All swimmers stand under a shower point that squirts at you from all angles. Only one person objected to this treatment, but she was only about two years old and easily overcome.
Oh, the other reason to go to Cazals. So you can get over the idea that French cooking is pretentious. Here at the Welcome Point for the Camping area, we sampled the delights of the local cuisine. M had the Croque Monsieur a la Microlonde (Toasted cheese sandwich cooked in the microwave) while I could not resist sampling the admittedly anglicised Cheeseburger, also with the deft application of the microwave to the 'patty'.
Reasons to not go to Cazals are that at ten past two in the afternoon, in the town itself, you are sneered at contemptuously should you seek to purchase any food; we got away with coffee, but it was a close thing. If there had been a guillotine handy, the waitress had a certain look in her eye.
Pech Merl was a highlight of the trip so far. This sympathetically preserved and presented wonder is a series of caves where many artworks and other traces of neolithic man can be seen up close and personal. With limited visits permitted, visitors are escorted in small groups along a dimly lit subterranean path to witness images of mammoths, bison and the now extinct auryx, a primitive form of ox. the hand that created with a few bold lines these vivid emblems of a long-dead tribe worked with skill and a precision that needed few lines made with primitive pigments. Footprints fossilised in the minerals laid down by the slow dripping water show where man stood 15000 years ago or so. The same hand prints made with ochre spitting techniques are seen here as in Aboriginal art still surviving in more exposed caves.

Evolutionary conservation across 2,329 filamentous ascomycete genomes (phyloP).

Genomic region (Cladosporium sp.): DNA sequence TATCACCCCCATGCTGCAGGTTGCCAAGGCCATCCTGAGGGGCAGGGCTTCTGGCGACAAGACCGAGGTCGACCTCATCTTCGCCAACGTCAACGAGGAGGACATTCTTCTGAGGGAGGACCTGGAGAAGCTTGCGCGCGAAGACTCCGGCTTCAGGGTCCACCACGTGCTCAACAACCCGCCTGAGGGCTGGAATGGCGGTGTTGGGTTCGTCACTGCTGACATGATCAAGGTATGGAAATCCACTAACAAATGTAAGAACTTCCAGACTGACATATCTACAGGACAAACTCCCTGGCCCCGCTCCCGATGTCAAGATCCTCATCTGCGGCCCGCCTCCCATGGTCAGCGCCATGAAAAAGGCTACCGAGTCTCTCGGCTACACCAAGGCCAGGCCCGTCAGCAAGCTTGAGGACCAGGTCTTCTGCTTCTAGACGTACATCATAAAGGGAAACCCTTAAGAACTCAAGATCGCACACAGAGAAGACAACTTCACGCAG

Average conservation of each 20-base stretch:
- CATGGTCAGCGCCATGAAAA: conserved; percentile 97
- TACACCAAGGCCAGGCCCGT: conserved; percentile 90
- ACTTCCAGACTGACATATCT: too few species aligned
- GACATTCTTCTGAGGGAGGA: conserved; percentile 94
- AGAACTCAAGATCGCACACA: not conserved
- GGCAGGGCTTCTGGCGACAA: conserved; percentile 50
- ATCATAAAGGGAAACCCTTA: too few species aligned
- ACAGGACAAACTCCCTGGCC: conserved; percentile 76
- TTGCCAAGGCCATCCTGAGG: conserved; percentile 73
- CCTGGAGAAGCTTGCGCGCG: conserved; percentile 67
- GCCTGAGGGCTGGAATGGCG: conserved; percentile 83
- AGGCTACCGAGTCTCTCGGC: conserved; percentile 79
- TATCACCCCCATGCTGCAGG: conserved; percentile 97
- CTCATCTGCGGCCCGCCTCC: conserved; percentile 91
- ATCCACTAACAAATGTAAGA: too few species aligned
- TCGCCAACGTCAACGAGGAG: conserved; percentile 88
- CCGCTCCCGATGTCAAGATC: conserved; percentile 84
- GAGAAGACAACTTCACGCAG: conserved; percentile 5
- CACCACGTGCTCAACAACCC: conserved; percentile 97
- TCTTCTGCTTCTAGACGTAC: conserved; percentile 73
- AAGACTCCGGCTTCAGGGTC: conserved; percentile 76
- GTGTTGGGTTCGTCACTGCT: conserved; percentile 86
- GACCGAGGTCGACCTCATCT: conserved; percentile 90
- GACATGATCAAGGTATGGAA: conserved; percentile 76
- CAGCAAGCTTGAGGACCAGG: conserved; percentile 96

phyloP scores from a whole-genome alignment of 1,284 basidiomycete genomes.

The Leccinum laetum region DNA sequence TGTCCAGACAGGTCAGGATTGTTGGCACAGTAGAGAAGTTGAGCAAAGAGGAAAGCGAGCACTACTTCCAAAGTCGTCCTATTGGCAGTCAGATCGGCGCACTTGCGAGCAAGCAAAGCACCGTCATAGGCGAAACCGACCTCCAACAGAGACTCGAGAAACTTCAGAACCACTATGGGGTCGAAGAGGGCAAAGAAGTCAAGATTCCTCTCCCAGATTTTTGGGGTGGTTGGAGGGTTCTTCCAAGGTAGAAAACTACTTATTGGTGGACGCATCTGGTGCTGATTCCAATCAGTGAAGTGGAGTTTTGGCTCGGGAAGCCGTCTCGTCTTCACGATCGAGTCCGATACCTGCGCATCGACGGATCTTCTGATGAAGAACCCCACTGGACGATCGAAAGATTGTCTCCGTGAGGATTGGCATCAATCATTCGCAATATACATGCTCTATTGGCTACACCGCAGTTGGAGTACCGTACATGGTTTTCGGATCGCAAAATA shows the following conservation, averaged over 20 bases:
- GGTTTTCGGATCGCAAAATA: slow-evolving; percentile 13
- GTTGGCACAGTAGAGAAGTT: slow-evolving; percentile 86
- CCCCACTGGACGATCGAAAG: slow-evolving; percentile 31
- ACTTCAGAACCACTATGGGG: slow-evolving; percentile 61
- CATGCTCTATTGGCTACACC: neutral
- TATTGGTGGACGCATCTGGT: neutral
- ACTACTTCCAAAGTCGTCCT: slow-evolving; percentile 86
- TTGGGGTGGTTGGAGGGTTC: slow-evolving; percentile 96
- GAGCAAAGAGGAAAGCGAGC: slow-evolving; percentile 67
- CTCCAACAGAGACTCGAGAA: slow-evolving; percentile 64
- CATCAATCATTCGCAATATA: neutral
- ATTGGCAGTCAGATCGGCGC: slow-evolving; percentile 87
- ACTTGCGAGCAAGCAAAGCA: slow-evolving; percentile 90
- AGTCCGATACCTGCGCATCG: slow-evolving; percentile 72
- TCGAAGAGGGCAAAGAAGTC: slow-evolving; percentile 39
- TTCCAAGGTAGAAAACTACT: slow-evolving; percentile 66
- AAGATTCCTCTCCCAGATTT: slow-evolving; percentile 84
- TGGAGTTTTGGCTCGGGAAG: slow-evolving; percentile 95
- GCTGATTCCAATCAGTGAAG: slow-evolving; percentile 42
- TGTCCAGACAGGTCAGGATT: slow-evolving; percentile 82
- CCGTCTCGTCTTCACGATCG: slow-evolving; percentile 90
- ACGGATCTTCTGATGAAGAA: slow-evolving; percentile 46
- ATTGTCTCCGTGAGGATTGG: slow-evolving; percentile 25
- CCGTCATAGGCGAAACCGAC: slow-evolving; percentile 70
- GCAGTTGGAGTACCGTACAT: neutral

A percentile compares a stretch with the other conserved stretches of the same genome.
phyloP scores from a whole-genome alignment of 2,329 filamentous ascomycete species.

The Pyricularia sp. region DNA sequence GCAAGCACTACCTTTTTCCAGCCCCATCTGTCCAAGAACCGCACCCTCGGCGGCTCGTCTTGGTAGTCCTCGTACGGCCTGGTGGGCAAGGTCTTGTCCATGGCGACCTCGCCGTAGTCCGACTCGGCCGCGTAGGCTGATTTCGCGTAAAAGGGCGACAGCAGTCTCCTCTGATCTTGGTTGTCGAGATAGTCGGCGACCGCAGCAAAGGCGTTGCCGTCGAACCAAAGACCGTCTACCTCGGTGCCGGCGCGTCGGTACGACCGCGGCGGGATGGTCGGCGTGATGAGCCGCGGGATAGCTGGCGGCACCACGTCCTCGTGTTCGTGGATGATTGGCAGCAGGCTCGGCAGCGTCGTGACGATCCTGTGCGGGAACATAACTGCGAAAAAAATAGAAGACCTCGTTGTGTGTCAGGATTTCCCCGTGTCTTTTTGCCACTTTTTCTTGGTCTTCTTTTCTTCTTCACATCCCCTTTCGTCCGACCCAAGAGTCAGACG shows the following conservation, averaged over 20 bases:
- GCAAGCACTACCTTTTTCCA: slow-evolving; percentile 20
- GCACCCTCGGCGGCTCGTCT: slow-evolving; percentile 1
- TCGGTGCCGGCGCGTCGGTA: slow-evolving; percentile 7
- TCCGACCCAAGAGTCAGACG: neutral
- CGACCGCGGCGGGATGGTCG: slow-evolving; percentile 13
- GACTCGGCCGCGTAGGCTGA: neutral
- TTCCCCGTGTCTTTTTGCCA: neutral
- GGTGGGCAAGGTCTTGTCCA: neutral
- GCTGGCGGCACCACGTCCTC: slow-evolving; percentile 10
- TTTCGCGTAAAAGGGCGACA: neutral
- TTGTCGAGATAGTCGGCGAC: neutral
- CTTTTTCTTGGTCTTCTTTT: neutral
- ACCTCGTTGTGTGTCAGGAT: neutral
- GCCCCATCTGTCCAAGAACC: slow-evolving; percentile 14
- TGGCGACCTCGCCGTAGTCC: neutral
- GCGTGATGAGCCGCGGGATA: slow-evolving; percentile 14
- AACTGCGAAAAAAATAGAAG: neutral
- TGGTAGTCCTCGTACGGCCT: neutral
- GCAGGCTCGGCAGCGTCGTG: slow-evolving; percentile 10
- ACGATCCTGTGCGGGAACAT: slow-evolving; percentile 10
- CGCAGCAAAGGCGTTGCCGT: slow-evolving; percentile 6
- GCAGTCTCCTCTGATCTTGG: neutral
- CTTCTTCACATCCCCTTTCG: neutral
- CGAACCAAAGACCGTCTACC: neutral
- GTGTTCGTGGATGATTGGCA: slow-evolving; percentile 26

Unlike the more famous Lascaux caves, where 'reproductions' of the actual artefacts are shown to the visitor, this is the real thing, and feels like it. A deeply impressive experience.